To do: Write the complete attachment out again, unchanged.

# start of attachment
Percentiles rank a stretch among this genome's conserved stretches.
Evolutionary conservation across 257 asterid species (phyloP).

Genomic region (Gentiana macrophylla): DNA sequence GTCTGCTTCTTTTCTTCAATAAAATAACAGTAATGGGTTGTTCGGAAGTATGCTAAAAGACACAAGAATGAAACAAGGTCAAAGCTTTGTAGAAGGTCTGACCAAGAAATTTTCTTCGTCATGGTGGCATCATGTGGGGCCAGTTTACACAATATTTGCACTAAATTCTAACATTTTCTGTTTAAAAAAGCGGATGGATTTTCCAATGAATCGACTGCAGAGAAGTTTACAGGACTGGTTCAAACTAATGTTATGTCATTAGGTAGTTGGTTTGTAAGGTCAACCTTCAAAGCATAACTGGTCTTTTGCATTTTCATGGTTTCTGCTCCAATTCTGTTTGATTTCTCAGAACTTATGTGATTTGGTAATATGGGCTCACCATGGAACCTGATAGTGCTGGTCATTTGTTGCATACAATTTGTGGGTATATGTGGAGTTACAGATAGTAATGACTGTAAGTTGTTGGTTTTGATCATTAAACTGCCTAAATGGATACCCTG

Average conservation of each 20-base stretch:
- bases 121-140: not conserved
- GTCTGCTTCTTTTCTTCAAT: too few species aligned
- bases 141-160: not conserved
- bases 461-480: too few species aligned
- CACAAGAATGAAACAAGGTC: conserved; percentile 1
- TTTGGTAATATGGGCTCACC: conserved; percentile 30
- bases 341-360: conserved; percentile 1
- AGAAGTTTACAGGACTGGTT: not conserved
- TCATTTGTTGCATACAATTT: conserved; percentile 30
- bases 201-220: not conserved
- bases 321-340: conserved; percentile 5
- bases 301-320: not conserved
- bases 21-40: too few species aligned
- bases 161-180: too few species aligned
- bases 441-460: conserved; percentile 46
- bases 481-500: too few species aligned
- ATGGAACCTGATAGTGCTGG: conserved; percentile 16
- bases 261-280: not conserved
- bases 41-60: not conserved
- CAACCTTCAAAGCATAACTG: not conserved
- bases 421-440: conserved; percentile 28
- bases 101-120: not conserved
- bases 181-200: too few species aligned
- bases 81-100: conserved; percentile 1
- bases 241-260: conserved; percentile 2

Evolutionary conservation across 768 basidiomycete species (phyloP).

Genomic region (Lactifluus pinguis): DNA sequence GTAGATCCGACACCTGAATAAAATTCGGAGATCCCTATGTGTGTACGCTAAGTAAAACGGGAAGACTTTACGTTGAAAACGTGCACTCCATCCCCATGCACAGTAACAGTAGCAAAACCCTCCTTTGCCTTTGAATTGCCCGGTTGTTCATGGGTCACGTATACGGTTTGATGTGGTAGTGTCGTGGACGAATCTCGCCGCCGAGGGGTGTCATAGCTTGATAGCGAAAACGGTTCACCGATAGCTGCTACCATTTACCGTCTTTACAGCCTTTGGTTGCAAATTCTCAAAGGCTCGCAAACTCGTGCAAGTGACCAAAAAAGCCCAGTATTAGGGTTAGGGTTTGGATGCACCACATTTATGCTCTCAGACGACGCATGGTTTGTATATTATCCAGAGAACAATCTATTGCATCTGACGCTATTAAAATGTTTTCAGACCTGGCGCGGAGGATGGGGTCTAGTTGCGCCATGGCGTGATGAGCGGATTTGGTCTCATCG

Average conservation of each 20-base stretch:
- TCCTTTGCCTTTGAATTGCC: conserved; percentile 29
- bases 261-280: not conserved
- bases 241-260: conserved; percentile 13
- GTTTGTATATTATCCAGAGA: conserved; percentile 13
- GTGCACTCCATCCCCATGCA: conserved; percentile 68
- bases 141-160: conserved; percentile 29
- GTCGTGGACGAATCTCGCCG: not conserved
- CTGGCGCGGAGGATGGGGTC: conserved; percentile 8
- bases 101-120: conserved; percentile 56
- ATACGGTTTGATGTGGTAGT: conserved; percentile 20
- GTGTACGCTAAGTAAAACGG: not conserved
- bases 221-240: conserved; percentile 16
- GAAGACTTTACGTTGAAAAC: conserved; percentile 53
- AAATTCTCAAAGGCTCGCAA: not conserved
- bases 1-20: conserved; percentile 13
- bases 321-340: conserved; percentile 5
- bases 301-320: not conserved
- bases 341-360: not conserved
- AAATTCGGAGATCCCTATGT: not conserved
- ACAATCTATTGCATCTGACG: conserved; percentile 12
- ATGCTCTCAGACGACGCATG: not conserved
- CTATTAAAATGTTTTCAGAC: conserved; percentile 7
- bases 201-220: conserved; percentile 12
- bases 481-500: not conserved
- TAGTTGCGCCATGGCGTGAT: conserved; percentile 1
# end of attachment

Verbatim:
Percentiles rank a stretch among this genome's conserved stretches.
Evolutionary conservation across 257 asterid species (phyloP).

Genomic region (Gentiana macrophylla): DNA sequence GTCTGCTTCTTTTCTTCAATAAAATAACAGTAATGGGTTGTTCGGAAGTATGCTAAAAGACACAAGAATGAAACAAGGTCAAAGCTTTGTAGAAGGTCTGACCAAGAAATTTTCTTCGTCATGGTGGCATCATGTGGGGCCAGTTTACACAATATTTGCACTAAATTCTAACATTTTCTGTTTAAAAAAGCGGATGGATTTTCCAATGAATCGACTGCAGAGAAGTTTACAGGACTGGTTCAAACTAATGTTATGTCATTAGGTAGTTGGTTTGTAAGGTCAACCTTCAAAGCATAACTGGTCTTTTGCATTTTCATGGTTTCTGCTCCAATTCTGTTTGATTTCTCAGAACTTATGTGATTTGGTAATATGGGCTCACCATGGAACCTGATAGTGCTGGTCATTTGTTGCATACAATTTGTGGGTATATGTGGAGTTACAGATAGTAATGACTGTAAGTTGTTGGTTTTGATCATTAAACTGCCTAAATGGATACCCTG

Average conservation of each 20-base stretch:
- bases 121-140: not conserved
- GTCTGCTTCTTTTCTTCAAT: too few species aligned
- bases 141-160: not conserved
- bases 461-480: too few species aligned
- CACAAGAATGAAACAAGGTC: conserved; percentile 1
- TTTGGTAATATGGGCTCACC: conserved; percentile 30
- bases 341-360: conserved; percentile 1
- AGAAGTTTACAGGACTGGTT: not conserved
- TCATTTGTTGCATACAATTT: conserved; percentile 30
- bases 201-220: not conserved
- bases 321-340: conserved; percentile 5
- bases 301-320: not conserved
- bases 21-40: too few species aligned
- bases 161-180: too few species aligned
- bases 441-460: conserved; percentile 46
- bases 481-500: too few species aligned
- ATGGAACCTGATAGTGCTGG: conserved; percentile 16
- bases 261-280: not conserved
- bases 41-60: not conserved
- CAACCTTCAAAGCATAACTG: not conserved
- bases 421-440: conserved; percentile 28
- bases 101-120: not conserved
- bases 181-200: too few species aligned
- bases 81-100: conserved; percentile 1
- bases 241-260: conserved; percentile 2

Evolutionary conservation across 768 basidiomycete species (phyloP).

Genomic region (Lactifluus pinguis): DNA sequence GTAGATCCGACACCTGAATAAAATTCGGAGATCCCTATGTGTGTACGCTAAGTAAAACGGGAAGACTTTACGTTGAAAACGTGCACTCCATCCCCATGCACAGTAACAGTAGCAAAACCCTCCTTTGCCTTTGAATTGCCCGGTTGTTCATGGGTCACGTATACGGTTTGATGTGGTAGTGTCGTGGACGAATCTCGCCGCCGAGGGGTGTCATAGCTTGATAGCGAAAACGGTTCACCGATAGCTGCTACCATTTACCGTCTTTACAGCCTTTGGTTGCAAATTCTCAAAGGCTCGCAAACTCGTGCAAGTGACCAAAAAAGCCCAGTATTAGGGTTAGGGTTTGGATGCACCACATTTATGCTCTCAGACGACGCATGGTTTGTATATTATCCAGAGAACAATCTATTGCATCTGACGCTATTAAAATGTTTTCAGACCTGGCGCGGAGGATGGGGTCTAGTTGCGCCATGGCGTGATGAGCGGATTTGGTCTCATCG

Average conservation of each 20-base stretch:
- TCCTTTGCCTTTGAATTGCC: conserved; percentile 29
- bases 261-280: not conserved
- bases 241-260: conserved; percentile 13
- GTTTGTATATTATCCAGAGA: conserved; percentile 13
- GTGCACTCCATCCCCATGCA: conserved; percentile 68
- bases 141-160: conserved; percentile 29
- GTCGTGGACGAATCTCGCCG: not conserved
- CTGGCGCGGAGGATGGGGTC: conserved; percentile 8
- bases 101-120: conserved; percentile 56
- ATACGGTTTGATGTGGTAGT: conserved; percentile 20
- GTGTACGCTAAGTAAAACGG: not conserved
- bases 221-240: conserved; percentile 16
- GAAGACTTTACGTTGAAAAC: conserved; percentile 53
- AAATTCTCAAAGGCTCGCAA: not conserved
- bases 1-20: conserved; percentile 13
- bases 321-340: conserved; percentile 5
- bases 301-320: not conserved
- bases 341-360: not conserved
- AAATTCGGAGATCCCTATGT: not conserved
- ACAATCTATTGCATCTGACG: conserved; percentile 12
- ATGCTCTCAGACGACGCATG: not conserved
- CTATTAAAATGTTTTCAGAC: conserved; percentile 7
- bases 201-220: conserved; percentile 12
- bases 481-500: not conserved
- TAGTTGCGCCATGGCGTGAT: conserved; percentile 1